Add the directory that AVM returned when you ran
avm installto your path.
Show me how to add the directory.
You can either add the path directly to
/etc/pathsor add it to your shell profile. The following steps describe how to add it to your shell profile:
Edit the resource file for your shell, such as
.bash_profile, or .
zshrc. For example:
In the file, find the line for the
PATHthat your resource file exports. They follow the format
Insert the path provided by AVM (such as
/Users/brianle/.avm/bin) before the ending
$PATH. The line should look similar to this:
Save the file.
Reload your terminal, open a new session, or
sourceyour terminal profile file (for example,
Run the following command to verify that the CLI is installed:
The command returns basic information about the CLI, including available commands.
For the AVM or the CLI, you can use the
-h flag for more information about specific commands.
Armory provides the CD-as-a-Service CLI as a Docker image.
docker pull armory/armory-cli
Download the latest
armory-cli Windows executable from the repo Releases page. Install on the machine that has access to your Kubernetes cluster.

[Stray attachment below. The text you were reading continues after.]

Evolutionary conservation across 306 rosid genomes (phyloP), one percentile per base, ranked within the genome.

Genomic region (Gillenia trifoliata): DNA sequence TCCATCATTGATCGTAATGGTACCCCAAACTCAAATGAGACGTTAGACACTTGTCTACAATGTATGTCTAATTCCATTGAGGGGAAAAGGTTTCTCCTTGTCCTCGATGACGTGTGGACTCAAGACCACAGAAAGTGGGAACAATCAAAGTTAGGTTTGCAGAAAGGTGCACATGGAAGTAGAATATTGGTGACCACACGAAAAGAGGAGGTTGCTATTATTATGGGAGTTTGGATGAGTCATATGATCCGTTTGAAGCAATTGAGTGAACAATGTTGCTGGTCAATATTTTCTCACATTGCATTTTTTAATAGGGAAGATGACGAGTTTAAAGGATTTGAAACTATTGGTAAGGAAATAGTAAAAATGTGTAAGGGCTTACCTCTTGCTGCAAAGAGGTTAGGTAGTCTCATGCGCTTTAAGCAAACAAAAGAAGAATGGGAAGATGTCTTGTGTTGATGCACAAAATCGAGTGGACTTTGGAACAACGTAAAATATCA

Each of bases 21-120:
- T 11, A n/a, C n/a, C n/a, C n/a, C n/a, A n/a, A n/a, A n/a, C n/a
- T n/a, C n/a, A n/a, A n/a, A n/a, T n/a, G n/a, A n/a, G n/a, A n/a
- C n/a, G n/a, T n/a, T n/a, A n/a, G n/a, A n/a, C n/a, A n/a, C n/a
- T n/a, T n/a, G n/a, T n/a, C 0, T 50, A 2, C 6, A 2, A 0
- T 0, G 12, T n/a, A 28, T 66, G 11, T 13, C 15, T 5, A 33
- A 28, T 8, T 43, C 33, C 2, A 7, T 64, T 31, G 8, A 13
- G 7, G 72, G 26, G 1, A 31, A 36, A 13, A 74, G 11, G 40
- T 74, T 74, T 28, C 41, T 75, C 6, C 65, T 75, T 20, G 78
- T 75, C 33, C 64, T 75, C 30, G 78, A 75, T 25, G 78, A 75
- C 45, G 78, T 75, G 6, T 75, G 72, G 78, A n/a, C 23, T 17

Log in with the CLI
Confirm the device code in your browser when prompted. Then return to this guide.
Connect your cluster
CD-as-a-Service uses an agent to execute deployments in your Kubernetes cluster. The installation process uses credentials from your
~/.kube/config file to install the CD-as-a-Service agent.
Run the following command to install an agent in your Kubernetes cluster:
armory agent create
You name your agent during the installation process. This guide references that name as
Deploy the sample app
potato-facts sample app is a basic web app. The UI polls the API backend for facts about potatoes and renders them for users.